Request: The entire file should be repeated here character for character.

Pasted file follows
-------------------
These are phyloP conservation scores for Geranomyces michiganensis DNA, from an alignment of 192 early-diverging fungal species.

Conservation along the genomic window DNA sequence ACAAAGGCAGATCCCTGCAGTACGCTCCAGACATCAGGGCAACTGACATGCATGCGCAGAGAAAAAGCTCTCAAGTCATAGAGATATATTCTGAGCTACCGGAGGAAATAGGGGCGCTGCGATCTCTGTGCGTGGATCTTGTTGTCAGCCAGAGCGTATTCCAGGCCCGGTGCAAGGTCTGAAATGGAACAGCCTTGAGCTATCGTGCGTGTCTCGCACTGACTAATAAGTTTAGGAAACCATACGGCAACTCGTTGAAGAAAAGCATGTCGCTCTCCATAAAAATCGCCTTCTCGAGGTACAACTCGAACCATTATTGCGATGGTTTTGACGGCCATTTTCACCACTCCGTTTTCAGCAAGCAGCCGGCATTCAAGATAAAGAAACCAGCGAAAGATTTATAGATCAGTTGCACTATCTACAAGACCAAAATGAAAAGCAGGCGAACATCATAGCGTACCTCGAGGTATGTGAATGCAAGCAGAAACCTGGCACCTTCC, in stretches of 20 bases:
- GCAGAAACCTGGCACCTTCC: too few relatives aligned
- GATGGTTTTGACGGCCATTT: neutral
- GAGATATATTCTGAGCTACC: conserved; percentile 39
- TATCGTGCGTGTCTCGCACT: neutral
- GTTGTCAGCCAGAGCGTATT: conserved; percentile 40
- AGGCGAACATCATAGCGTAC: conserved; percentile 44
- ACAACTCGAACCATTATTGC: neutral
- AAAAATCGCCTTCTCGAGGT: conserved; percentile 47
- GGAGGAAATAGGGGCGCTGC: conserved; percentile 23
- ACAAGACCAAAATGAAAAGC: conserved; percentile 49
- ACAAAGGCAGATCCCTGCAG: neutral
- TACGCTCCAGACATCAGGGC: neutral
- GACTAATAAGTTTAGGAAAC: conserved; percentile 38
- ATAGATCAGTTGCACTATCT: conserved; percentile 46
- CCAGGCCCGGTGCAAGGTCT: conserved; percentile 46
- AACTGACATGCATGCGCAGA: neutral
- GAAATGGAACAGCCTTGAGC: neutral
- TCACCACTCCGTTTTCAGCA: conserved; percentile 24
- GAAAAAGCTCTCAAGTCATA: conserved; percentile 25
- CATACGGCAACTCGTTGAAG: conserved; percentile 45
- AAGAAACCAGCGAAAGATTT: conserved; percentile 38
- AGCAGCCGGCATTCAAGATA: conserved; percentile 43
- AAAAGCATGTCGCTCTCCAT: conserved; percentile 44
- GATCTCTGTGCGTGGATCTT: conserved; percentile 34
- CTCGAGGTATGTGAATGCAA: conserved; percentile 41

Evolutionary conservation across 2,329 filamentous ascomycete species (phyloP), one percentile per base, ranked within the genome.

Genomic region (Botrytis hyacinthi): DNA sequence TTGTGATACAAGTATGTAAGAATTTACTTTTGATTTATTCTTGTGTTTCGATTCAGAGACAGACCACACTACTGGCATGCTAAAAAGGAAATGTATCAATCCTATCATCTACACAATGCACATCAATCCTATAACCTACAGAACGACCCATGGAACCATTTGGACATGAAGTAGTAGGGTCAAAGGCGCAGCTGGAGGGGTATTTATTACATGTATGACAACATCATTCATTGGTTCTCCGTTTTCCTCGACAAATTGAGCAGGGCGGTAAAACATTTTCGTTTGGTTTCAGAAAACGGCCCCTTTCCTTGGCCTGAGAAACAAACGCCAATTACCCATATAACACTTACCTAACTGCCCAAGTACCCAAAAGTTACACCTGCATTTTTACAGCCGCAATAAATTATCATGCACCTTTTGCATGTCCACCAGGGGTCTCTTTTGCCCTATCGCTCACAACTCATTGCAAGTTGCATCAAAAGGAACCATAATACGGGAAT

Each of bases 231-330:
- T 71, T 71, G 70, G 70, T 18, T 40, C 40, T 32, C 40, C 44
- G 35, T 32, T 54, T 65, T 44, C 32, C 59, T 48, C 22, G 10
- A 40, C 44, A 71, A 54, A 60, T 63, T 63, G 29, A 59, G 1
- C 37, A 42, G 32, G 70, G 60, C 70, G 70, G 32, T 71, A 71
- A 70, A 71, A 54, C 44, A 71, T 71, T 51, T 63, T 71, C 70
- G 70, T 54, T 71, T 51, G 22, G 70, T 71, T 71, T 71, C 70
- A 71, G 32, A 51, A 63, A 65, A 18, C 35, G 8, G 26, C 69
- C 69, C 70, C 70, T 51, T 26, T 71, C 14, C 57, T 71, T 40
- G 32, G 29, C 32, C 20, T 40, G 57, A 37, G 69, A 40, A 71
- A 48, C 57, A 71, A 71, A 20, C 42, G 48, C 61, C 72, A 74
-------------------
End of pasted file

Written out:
These are phyloP conservation scores for Geranomyces michiganensis DNA, from an alignment of 192 early-diverging fungal species.

Conservation along the genomic window DNA sequence ACAAAGGCAGATCCCTGCAGTACGCTCCAGACATCAGGGCAACTGACATGCATGCGCAGAGAAAAAGCTCTCAAGTCATAGAGATATATTCTGAGCTACCGGAGGAAATAGGGGCGCTGCGATCTCTGTGCGTGGATCTTGTTGTCAGCCAGAGCGTATTCCAGGCCCGGTGCAAGGTCTGAAATGGAACAGCCTTGAGCTATCGTGCGTGTCTCGCACTGACTAATAAGTTTAGGAAACCATACGGCAACTCGTTGAAGAAAAGCATGTCGCTCTCCATAAAAATCGCCTTCTCGAGGTACAACTCGAACCATTATTGCGATGGTTTTGACGGCCATTTTCACCACTCCGTTTTCAGCAAGCAGCCGGCATTCAAGATAAAGAAACCAGCGAAAGATTTATAGATCAGTTGCACTATCTACAAGACCAAAATGAAAAGCAGGCGAACATCATAGCGTACCTCGAGGTATGTGAATGCAAGCAGAAACCTGGCACCTTCC, in stretches of 20 bases:
- GCAGAAACCTGGCACCTTCC: too few relatives aligned
- GATGGTTTTGACGGCCATTT: neutral
- GAGATATATTCTGAGCTACC: conserved; percentile 39
- TATCGTGCGTGTCTCGCACT: neutral
- GTTGTCAGCCAGAGCGTATT: conserved; percentile 40
- AGGCGAACATCATAGCGTAC: conserved; percentile 44
- ACAACTCGAACCATTATTGC: neutral
- AAAAATCGCCTTCTCGAGGT: conserved; percentile 47
- GGAGGAAATAGGGGCGCTGC: conserved; percentile 23
- ACAAGACCAAAATGAAAAGC: conserved; percentile 49
- ACAAAGGCAGATCCCTGCAG: neutral
- TACGCTCCAGACATCAGGGC: neutral
- GACTAATAAGTTTAGGAAAC: conserved; percentile 38
- ATAGATCAGTTGCACTATCT: conserved; percentile 46
- CCAGGCCCGGTGCAAGGTCT: conserved; percentile 46
- AACTGACATGCATGCGCAGA: neutral
- GAAATGGAACAGCCTTGAGC: neutral
- TCACCACTCCGTTTTCAGCA: conserved; percentile 24
- GAAAAAGCTCTCAAGTCATA: conserved; percentile 25
- CATACGGCAACTCGTTGAAG: conserved; percentile 45
- AAGAAACCAGCGAAAGATTT: conserved; percentile 38
- AGCAGCCGGCATTCAAGATA: conserved; percentile 43
- AAAAGCATGTCGCTCTCCAT: conserved; percentile 44
- GATCTCTGTGCGTGGATCTT: conserved; percentile 34
- CTCGAGGTATGTGAATGCAA: conserved; percentile 41

Evolutionary conservation across 2,329 filamentous ascomycete species (phyloP), one percentile per base, ranked within the genome.

Genomic region (Botrytis hyacinthi): DNA sequence TTGTGATACAAGTATGTAAGAATTTACTTTTGATTTATTCTTGTGTTTCGATTCAGAGACAGACCACACTACTGGCATGCTAAAAAGGAAATGTATCAATCCTATCATCTACACAATGCACATCAATCCTATAACCTACAGAACGACCCATGGAACCATTTGGACATGAAGTAGTAGGGTCAAAGGCGCAGCTGGAGGGGTATTTATTACATGTATGACAACATCATTCATTGGTTCTCCGTTTTCCTCGACAAATTGAGCAGGGCGGTAAAACATTTTCGTTTGGTTTCAGAAAACGGCCCCTTTCCTTGGCCTGAGAAACAAACGCCAATTACCCATATAACACTTACCTAACTGCCCAAGTACCCAAAAGTTACACCTGCATTTTTACAGCCGCAATAAATTATCATGCACCTTTTGCATGTCCACCAGGGGTCTCTTTTGCCCTATCGCTCACAACTCATTGCAAGTTGCATCAAAAGGAACCATAATACGGGAAT

Each of bases 231-330:
- T 71, T 71, G 70, G 70, T 18, T 40, C 40, T 32, C 40, C 44
- G 35, T 32, T 54, T 65, T 44, C 32, C 59, T 48, C 22, G 10
- A 40, C 44, A 71, A 54, A 60, T 63, T 63, G 29, A 59, G 1
- C 37, A 42, G 32, G 70, G 60, C 70, G 70, G 32, T 71, A 71
- A 70, A 71, A 54, C 44, A 71, T 71, T 51, T 63, T 71, C 70
- G 70, T 54, T 71, T 51, G 22, G 70, T 71, T 71, T 71, C 70
- A 71, G 32, A 51, A 63, A 65, A 18, C 35, G 8, G 26, C 69
- C 69, C 70, C 70, T 51, T 26, T 71, C 14, C 57, T 71, T 40
- G 32, G 29, C 32, C 20, T 40, G 57, A 37, G 69, A 40, A 71
- A 48, C 57, A 71, A 71, A 20, C 42, G 48, C 61, C 72, A 74